WHAT I am about to say is heresy to some, blasphemy to others,
and worst of all, politically incorrect: The so-called
"motor-voter" bill is a solution in search of a problem.
Others, although few dare say so publicly, have joined me in
saying relatively low voter turnout is a sign of a content
democracy. It is not indicative of a nation in decline or democracy
While people believe government at all levels is incompetent at
best, they nevertheless perceive elections and voting as peripheral
to their lives. Charles Krauthammer stated this view eloquently
last year in an editorial for Time magazine:
"Low voter turnout means that people see politics as quite
marginal to their lives, as neither salvation nor ruin. That is
healthy. Low voter turnout is a leading indicator of contentment.
For a country founded on the notion that that government is best
that governs least, it seems entirely proper that Americans should
in large numbers register a preference against politics by staying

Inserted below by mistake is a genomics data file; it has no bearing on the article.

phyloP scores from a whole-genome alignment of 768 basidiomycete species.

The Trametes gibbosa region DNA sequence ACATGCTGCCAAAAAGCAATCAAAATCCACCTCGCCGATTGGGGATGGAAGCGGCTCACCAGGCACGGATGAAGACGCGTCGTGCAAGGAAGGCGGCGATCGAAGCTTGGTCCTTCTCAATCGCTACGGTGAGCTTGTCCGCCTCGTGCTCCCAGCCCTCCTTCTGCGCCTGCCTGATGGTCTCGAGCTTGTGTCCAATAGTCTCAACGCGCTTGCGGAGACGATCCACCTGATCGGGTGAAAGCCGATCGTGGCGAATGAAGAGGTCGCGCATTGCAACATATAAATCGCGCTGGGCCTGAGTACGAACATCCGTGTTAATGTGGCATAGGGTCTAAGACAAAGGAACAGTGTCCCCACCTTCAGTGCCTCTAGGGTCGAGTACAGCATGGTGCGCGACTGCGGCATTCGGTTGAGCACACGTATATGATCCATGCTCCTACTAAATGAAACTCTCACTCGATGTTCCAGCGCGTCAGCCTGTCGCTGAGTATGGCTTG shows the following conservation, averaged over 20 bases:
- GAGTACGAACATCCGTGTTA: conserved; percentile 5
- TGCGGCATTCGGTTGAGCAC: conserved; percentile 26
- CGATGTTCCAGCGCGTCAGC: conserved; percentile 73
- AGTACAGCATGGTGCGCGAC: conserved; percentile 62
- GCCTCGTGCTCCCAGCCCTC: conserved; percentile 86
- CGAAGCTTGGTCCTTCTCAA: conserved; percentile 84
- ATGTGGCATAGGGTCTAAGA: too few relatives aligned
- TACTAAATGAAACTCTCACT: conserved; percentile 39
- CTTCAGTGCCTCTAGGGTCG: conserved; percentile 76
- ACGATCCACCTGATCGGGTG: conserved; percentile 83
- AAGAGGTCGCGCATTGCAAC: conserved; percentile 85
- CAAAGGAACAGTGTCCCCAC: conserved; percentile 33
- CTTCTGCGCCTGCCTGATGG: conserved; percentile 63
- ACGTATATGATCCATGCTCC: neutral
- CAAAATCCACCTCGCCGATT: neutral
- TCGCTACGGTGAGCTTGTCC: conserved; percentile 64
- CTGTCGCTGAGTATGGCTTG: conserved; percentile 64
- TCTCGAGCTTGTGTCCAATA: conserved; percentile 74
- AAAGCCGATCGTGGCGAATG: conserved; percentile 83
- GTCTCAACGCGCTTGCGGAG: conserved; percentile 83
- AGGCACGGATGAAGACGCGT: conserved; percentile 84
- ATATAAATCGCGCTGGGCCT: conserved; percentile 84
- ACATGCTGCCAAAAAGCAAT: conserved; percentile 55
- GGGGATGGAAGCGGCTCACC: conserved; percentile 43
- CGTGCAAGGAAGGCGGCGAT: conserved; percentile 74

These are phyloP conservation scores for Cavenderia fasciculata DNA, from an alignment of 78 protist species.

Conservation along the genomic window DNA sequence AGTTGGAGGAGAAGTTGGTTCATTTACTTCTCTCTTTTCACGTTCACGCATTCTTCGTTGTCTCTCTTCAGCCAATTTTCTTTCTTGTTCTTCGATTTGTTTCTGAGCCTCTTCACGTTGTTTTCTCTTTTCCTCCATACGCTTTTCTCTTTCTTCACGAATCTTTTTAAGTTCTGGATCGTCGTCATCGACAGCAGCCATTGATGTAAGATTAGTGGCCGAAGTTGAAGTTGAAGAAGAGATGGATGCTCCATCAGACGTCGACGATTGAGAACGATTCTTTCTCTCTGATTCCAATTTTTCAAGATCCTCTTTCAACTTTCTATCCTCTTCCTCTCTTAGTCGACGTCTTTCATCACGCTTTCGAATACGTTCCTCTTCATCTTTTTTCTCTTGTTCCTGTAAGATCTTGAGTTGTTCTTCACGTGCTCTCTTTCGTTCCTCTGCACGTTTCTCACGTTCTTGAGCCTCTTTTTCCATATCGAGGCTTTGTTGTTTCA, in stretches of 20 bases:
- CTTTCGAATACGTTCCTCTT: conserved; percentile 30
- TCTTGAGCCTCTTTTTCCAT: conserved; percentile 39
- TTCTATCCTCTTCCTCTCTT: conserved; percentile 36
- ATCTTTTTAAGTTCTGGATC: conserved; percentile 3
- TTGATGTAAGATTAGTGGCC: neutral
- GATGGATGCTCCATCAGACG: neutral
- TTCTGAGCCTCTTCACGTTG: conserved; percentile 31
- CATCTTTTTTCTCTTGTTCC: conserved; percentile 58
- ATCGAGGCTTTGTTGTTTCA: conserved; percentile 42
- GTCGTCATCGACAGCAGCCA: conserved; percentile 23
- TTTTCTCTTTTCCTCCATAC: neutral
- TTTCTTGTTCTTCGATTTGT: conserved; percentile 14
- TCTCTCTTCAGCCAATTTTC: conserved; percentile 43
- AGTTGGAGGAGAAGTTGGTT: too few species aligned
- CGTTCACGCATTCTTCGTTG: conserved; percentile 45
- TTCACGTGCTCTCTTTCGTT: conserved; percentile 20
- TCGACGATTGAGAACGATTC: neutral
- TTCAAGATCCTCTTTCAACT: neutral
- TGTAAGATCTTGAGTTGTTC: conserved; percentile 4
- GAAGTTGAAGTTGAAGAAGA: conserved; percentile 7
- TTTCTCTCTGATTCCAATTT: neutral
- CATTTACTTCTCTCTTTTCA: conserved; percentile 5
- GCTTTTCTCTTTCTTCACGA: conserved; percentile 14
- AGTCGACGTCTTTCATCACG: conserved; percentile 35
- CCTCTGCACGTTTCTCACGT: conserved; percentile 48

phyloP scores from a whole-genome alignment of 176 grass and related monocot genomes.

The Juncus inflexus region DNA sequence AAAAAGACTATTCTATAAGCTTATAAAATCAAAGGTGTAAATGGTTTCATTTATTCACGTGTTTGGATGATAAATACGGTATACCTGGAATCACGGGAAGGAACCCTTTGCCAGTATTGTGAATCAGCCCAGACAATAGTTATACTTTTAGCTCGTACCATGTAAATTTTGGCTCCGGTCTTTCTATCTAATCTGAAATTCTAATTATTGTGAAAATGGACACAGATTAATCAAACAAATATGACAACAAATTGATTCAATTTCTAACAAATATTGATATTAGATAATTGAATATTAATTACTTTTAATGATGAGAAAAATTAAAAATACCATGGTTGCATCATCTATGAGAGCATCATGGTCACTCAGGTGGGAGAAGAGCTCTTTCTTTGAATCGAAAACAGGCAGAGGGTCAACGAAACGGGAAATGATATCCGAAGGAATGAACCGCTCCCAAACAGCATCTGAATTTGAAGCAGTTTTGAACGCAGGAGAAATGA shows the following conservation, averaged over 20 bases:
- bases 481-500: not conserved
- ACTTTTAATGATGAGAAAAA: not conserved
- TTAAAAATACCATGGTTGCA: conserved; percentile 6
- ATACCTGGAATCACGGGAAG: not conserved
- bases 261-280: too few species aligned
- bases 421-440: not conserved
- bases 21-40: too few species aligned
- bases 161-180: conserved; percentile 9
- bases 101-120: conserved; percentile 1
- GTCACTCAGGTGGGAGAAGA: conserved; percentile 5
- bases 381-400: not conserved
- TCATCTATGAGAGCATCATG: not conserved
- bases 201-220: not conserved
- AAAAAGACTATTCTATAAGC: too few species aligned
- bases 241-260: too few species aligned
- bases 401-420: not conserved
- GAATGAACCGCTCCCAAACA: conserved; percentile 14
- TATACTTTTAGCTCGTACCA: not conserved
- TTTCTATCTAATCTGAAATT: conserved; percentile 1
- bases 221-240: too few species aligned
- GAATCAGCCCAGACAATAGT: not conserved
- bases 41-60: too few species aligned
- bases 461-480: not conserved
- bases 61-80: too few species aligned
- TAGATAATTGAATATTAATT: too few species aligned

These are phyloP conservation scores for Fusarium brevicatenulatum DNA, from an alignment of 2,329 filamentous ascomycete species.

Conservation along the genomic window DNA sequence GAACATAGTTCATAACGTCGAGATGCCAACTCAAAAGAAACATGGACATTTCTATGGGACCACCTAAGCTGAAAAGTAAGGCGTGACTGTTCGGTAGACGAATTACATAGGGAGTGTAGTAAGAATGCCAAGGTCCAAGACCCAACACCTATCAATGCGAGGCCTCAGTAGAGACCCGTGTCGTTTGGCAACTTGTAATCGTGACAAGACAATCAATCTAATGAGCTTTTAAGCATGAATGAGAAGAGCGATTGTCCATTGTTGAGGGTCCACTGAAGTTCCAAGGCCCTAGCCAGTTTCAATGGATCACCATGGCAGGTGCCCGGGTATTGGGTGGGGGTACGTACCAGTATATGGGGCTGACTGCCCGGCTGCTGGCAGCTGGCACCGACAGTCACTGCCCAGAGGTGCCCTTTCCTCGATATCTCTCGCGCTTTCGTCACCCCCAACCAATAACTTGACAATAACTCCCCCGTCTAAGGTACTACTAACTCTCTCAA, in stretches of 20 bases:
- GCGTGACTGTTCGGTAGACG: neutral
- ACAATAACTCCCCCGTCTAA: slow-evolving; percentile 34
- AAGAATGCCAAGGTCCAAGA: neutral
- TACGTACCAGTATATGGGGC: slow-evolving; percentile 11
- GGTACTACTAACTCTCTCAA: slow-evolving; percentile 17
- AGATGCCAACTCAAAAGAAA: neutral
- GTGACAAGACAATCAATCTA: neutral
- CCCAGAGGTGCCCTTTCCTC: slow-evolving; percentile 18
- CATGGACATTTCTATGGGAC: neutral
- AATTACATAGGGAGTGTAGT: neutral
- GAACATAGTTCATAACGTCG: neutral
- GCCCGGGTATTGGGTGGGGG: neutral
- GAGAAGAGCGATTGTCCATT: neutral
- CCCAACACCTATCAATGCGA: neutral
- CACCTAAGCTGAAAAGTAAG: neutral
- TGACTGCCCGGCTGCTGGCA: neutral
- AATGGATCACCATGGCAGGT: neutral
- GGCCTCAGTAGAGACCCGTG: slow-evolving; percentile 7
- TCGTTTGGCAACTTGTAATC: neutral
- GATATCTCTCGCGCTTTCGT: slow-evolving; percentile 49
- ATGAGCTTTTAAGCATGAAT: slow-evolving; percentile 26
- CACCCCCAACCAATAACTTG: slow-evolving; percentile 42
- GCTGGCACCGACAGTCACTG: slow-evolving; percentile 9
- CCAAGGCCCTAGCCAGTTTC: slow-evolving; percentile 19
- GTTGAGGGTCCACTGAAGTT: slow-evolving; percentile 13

home on Election Day."
Like such observers, I do not advocate low turnout, I just
recognize it for what it is. And what it is not. It is not the most
pressing issue of our time.
In support of this bill, we hear passionate speeches about
higher voter turnout in other countries. Voices boom: "Even the
Soviet Union had a higher turnout in their presidential election
this summer than we did in '88." Of course. In the Soviet Union and
Eastern Europe, democratic elections are a novelty. Penalties also
are an effective incentive. Italy, Austria, and Belgium have the
highest turnout among Western democracies. They also punish
non-voters. Americans have the right not to vote, without fear of
There are two sure means of increasing turnout: coercion and
bribery. The motor-voter bill embodies yet another method, which is
to make voting so extremely easy that even political couch potatoes
will roll out and vote. It would require state and local
governments to register voters through drivers' license
applications, the mail, and public assistance offices.
To set up this uniform voter registration system will cost the
states millions of dollars - money that might otherwise be spent on
better health care, education, and child nutrition. The motor-voter
bill dumps this huge expense on state governments at a time when
many states are being forced to shut down vital services, furlough
workers, and raise taxes. Proponents say the cost is worth it,
because it will register more voters. …